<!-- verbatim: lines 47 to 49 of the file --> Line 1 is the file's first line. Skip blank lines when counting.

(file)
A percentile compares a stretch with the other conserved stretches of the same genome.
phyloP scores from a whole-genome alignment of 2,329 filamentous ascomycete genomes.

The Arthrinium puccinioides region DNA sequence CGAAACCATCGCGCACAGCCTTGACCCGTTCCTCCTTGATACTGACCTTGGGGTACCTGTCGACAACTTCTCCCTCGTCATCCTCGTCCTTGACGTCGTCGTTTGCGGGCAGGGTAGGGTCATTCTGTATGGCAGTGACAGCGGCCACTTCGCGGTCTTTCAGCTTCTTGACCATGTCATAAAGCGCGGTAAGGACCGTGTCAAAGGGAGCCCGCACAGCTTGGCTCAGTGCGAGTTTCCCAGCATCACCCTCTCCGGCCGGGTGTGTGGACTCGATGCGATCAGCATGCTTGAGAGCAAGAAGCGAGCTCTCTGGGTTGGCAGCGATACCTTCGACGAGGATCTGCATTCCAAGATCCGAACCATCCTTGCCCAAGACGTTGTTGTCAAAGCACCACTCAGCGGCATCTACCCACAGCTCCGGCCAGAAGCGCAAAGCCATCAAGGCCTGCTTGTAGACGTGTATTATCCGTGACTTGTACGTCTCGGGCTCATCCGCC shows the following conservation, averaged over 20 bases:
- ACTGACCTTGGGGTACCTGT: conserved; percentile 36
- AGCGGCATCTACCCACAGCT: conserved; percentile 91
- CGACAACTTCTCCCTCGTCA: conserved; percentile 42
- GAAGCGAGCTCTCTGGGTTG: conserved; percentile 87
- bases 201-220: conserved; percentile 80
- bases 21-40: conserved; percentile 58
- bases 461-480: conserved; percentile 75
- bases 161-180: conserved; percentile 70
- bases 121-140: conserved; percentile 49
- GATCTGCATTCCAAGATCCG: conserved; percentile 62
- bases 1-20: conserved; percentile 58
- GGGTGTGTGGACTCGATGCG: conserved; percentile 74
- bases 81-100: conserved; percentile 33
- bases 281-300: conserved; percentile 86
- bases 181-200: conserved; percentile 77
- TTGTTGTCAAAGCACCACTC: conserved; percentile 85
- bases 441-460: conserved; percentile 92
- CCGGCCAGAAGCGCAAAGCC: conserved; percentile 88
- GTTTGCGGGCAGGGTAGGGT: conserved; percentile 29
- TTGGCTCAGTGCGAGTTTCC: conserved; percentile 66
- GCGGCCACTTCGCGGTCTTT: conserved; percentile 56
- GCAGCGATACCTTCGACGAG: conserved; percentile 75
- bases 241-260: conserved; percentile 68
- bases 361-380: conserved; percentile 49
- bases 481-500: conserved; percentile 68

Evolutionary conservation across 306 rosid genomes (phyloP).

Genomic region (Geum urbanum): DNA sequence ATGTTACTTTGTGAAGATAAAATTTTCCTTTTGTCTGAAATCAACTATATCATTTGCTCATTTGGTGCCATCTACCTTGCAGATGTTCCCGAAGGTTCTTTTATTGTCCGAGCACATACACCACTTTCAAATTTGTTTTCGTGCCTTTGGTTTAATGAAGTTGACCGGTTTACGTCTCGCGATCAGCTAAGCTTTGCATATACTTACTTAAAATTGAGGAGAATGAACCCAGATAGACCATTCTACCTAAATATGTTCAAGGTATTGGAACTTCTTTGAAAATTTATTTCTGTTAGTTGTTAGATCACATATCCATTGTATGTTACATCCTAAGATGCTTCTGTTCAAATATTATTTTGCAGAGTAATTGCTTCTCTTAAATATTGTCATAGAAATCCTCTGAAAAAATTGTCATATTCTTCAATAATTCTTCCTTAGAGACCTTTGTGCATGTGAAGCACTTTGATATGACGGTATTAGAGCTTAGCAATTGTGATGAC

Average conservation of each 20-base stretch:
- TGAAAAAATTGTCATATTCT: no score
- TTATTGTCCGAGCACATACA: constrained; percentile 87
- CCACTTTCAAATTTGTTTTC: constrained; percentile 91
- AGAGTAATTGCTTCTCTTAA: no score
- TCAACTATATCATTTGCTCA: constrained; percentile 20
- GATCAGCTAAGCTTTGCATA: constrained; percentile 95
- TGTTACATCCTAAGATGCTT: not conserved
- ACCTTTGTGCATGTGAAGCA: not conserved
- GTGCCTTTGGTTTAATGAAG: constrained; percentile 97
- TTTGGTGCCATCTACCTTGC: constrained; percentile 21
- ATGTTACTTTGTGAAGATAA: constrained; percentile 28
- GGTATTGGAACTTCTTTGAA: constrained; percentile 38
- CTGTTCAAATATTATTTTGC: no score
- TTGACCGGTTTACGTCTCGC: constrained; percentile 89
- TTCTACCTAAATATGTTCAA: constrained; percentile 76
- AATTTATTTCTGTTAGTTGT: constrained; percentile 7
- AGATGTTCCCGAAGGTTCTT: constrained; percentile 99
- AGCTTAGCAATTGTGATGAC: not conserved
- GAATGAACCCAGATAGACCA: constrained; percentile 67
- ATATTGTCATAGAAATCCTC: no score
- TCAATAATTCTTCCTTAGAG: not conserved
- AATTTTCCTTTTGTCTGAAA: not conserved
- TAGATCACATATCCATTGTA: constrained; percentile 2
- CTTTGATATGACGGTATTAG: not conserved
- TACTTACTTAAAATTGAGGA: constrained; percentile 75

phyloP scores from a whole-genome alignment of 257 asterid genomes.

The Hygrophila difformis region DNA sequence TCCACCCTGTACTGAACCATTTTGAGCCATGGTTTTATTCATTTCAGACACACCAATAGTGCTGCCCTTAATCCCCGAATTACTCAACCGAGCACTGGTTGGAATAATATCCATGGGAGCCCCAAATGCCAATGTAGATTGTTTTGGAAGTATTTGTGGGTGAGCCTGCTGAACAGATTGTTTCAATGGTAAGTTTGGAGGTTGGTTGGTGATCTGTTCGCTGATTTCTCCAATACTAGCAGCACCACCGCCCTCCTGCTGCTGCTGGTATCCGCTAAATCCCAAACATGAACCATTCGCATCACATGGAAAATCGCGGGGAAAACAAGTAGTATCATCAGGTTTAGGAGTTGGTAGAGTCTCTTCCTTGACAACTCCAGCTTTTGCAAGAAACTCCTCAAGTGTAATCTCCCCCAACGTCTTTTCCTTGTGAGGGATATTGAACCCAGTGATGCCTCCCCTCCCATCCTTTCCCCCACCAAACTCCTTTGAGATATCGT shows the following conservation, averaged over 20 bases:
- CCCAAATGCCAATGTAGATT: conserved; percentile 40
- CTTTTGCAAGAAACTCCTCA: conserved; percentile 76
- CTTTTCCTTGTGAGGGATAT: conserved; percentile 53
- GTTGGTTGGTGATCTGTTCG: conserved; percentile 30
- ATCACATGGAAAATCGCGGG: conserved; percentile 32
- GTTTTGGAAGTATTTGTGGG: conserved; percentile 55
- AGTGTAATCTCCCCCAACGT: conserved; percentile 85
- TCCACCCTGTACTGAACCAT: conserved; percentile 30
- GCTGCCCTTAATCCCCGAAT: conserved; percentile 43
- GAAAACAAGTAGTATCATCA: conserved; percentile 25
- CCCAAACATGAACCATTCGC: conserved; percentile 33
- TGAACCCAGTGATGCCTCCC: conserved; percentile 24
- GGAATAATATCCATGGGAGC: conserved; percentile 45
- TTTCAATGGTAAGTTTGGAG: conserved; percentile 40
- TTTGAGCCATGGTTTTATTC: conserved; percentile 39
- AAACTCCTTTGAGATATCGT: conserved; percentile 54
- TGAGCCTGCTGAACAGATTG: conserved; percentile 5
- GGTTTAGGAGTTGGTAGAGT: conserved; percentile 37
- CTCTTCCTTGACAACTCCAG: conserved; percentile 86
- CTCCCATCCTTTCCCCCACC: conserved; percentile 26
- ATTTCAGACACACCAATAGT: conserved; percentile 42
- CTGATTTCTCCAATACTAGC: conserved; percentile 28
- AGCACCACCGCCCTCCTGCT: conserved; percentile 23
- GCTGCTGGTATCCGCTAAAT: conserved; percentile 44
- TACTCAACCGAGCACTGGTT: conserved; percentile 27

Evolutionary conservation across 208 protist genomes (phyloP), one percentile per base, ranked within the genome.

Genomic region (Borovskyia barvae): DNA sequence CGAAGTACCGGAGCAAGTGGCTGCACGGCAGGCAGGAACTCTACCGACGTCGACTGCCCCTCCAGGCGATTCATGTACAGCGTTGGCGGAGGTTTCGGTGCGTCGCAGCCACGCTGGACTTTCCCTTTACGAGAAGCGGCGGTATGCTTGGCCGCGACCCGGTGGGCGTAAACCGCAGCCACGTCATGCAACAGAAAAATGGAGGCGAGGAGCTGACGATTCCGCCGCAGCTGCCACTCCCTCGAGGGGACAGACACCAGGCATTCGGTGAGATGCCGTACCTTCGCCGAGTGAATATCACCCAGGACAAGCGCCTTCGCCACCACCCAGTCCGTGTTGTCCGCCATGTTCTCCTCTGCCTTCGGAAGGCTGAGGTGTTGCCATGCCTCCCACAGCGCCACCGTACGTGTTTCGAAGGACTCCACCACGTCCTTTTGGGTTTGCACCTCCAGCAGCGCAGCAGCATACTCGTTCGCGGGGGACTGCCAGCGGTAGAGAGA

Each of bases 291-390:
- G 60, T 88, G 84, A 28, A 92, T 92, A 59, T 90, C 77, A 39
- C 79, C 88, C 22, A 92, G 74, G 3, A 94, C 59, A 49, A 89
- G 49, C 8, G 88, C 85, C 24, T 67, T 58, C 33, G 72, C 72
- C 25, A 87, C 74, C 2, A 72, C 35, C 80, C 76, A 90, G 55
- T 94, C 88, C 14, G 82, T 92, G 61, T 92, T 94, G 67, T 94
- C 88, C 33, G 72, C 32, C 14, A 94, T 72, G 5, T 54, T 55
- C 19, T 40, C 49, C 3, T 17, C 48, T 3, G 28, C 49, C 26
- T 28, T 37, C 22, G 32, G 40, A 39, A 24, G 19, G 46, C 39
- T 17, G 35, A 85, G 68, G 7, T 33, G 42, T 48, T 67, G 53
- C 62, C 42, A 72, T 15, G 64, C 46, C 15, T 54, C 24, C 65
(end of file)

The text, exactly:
- AATTTATTTCTGTTAGTTGT: constrained; percentile 7
- AGATGTTCCCGAAGGTTCTT: constrained; percentile 99
- AGCTTAGCAATTGTGATGAC: not conserved